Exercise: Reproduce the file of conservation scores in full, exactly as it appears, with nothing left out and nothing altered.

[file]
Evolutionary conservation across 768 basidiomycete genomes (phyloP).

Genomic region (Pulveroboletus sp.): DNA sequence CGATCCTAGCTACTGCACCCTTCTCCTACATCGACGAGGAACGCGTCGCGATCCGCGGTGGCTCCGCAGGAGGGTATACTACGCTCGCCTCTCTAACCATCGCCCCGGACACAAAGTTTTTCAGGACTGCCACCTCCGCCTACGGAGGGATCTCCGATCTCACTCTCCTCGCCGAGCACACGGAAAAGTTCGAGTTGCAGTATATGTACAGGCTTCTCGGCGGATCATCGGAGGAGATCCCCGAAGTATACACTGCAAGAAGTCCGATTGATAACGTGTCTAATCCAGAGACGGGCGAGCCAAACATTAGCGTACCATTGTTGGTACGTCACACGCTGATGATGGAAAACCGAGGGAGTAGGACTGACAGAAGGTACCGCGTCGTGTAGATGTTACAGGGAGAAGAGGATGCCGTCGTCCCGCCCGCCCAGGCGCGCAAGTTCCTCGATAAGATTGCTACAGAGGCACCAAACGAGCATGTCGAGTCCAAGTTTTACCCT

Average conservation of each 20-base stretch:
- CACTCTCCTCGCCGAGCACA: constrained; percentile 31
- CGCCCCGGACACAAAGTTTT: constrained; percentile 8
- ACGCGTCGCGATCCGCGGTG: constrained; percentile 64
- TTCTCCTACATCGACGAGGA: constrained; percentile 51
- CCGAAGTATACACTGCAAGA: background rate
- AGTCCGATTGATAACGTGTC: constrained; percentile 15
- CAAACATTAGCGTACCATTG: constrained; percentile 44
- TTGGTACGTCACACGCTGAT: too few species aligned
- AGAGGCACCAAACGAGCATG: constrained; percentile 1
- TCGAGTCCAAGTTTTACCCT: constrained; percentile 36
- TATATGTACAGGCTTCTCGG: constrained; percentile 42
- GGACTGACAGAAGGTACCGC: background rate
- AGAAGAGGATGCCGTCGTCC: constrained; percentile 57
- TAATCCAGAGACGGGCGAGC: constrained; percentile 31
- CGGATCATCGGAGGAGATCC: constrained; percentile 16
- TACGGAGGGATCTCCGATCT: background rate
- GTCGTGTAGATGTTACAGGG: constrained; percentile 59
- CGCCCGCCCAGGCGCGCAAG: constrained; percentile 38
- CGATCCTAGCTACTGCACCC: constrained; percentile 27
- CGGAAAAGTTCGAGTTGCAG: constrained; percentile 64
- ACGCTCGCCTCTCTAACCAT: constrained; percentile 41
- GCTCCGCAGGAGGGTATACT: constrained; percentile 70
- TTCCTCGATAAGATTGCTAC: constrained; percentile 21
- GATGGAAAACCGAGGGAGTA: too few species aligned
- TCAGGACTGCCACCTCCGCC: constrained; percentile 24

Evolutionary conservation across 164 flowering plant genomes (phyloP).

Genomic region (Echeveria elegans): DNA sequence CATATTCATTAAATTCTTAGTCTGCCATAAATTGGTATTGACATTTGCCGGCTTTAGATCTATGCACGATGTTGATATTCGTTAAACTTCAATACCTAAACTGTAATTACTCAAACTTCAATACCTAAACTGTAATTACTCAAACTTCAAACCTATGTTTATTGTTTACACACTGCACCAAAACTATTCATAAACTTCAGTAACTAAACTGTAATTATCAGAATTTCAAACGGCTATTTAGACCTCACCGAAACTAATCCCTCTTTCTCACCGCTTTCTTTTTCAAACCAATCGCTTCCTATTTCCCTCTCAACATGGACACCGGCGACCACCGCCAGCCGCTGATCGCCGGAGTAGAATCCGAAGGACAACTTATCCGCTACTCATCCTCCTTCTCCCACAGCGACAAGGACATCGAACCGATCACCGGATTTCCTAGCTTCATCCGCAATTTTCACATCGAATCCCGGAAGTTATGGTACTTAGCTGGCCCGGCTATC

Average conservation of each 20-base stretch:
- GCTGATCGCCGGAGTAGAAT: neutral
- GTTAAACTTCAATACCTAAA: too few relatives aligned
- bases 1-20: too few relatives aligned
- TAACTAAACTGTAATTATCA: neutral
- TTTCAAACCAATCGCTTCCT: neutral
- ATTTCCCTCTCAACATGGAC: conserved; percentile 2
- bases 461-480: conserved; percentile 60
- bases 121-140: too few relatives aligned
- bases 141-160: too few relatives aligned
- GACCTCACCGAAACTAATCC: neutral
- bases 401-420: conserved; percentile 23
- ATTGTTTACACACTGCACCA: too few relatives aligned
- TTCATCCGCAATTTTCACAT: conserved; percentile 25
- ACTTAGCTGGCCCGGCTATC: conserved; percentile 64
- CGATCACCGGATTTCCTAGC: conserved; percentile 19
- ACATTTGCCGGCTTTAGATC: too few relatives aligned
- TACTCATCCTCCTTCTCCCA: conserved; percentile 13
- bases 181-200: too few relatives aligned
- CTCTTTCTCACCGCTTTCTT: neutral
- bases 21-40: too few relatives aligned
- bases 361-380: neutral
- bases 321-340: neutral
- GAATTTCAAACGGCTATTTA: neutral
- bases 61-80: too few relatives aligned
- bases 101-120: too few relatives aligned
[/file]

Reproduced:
Evolutionary conservation across 768 basidiomycete genomes (phyloP).

Genomic region (Pulveroboletus sp.): DNA sequence CGATCCTAGCTACTGCACCCTTCTCCTACATCGACGAGGAACGCGTCGCGATCCGCGGTGGCTCCGCAGGAGGGTATACTACGCTCGCCTCTCTAACCATCGCCCCGGACACAAAGTTTTTCAGGACTGCCACCTCCGCCTACGGAGGGATCTCCGATCTCACTCTCCTCGCCGAGCACACGGAAAAGTTCGAGTTGCAGTATATGTACAGGCTTCTCGGCGGATCATCGGAGGAGATCCCCGAAGTATACACTGCAAGAAGTCCGATTGATAACGTGTCTAATCCAGAGACGGGCGAGCCAAACATTAGCGTACCATTGTTGGTACGTCACACGCTGATGATGGAAAACCGAGGGAGTAGGACTGACAGAAGGTACCGCGTCGTGTAGATGTTACAGGGAGAAGAGGATGCCGTCGTCCCGCCCGCCCAGGCGCGCAAGTTCCTCGATAAGATTGCTACAGAGGCACCAAACGAGCATGTCGAGTCCAAGTTTTACCCT

Average conservation of each 20-base stretch:
- CACTCTCCTCGCCGAGCACA: constrained; percentile 31
- CGCCCCGGACACAAAGTTTT: constrained; percentile 8
- ACGCGTCGCGATCCGCGGTG: constrained; percentile 64
- TTCTCCTACATCGACGAGGA: constrained; percentile 51
- CCGAAGTATACACTGCAAGA: background rate
- AGTCCGATTGATAACGTGTC: constrained; percentile 15
- CAAACATTAGCGTACCATTG: constrained; percentile 44
- TTGGTACGTCACACGCTGAT: too few species aligned
- AGAGGCACCAAACGAGCATG: constrained; percentile 1
- TCGAGTCCAAGTTTTACCCT: constrained; percentile 36
- TATATGTACAGGCTTCTCGG: constrained; percentile 42
- GGACTGACAGAAGGTACCGC: background rate
- AGAAGAGGATGCCGTCGTCC: constrained; percentile 57
- TAATCCAGAGACGGGCGAGC: constrained; percentile 31
- CGGATCATCGGAGGAGATCC: constrained; percentile 16
- TACGGAGGGATCTCCGATCT: background rate
- GTCGTGTAGATGTTACAGGG: constrained; percentile 59
- CGCCCGCCCAGGCGCGCAAG: constrained; percentile 38
- CGATCCTAGCTACTGCACCC: constrained; percentile 27
- CGGAAAAGTTCGAGTTGCAG: constrained; percentile 64
- ACGCTCGCCTCTCTAACCAT: constrained; percentile 41
- GCTCCGCAGGAGGGTATACT: constrained; percentile 70
- TTCCTCGATAAGATTGCTAC: constrained; percentile 21
- GATGGAAAACCGAGGGAGTA: too few species aligned
- TCAGGACTGCCACCTCCGCC: constrained; percentile 24

Evolutionary conservation across 164 flowering plant genomes (phyloP).

Genomic region (Echeveria elegans): DNA sequence CATATTCATTAAATTCTTAGTCTGCCATAAATTGGTATTGACATTTGCCGGCTTTAGATCTATGCACGATGTTGATATTCGTTAAACTTCAATACCTAAACTGTAATTACTCAAACTTCAATACCTAAACTGTAATTACTCAAACTTCAAACCTATGTTTATTGTTTACACACTGCACCAAAACTATTCATAAACTTCAGTAACTAAACTGTAATTATCAGAATTTCAAACGGCTATTTAGACCTCACCGAAACTAATCCCTCTTTCTCACCGCTTTCTTTTTCAAACCAATCGCTTCCTATTTCCCTCTCAACATGGACACCGGCGACCACCGCCAGCCGCTGATCGCCGGAGTAGAATCCGAAGGACAACTTATCCGCTACTCATCCTCCTTCTCCCACAGCGACAAGGACATCGAACCGATCACCGGATTTCCTAGCTTCATCCGCAATTTTCACATCGAATCCCGGAAGTTATGGTACTTAGCTGGCCCGGCTATC

Average conservation of each 20-base stretch:
- GCTGATCGCCGGAGTAGAAT: neutral
- GTTAAACTTCAATACCTAAA: too few relatives aligned
- bases 1-20: too few relatives aligned
- TAACTAAACTGTAATTATCA: neutral
- TTTCAAACCAATCGCTTCCT: neutral
- ATTTCCCTCTCAACATGGAC: conserved; percentile 2
- bases 461-480: conserved; percentile 60
- bases 121-140: too few relatives aligned
- bases 141-160: too few relatives aligned
- GACCTCACCGAAACTAATCC: neutral
- bases 401-420: conserved; percentile 23
- ATTGTTTACACACTGCACCA: too few relatives aligned
- TTCATCCGCAATTTTCACAT: conserved; percentile 25
- ACTTAGCTGGCCCGGCTATC: conserved; percentile 64
- CGATCACCGGATTTCCTAGC: conserved; percentile 19
- ACATTTGCCGGCTTTAGATC: too few relatives aligned
- TACTCATCCTCCTTCTCCCA: conserved; percentile 13
- bases 181-200: too few relatives aligned
- CTCTTTCTCACCGCTTTCTT: neutral
- bases 21-40: too few relatives aligned
- bases 361-380: neutral
- bases 321-340: neutral
- GAATTTCAAACGGCTATTTA: neutral
- bases 61-80: too few relatives aligned
- bases 101-120: too few relatives aligned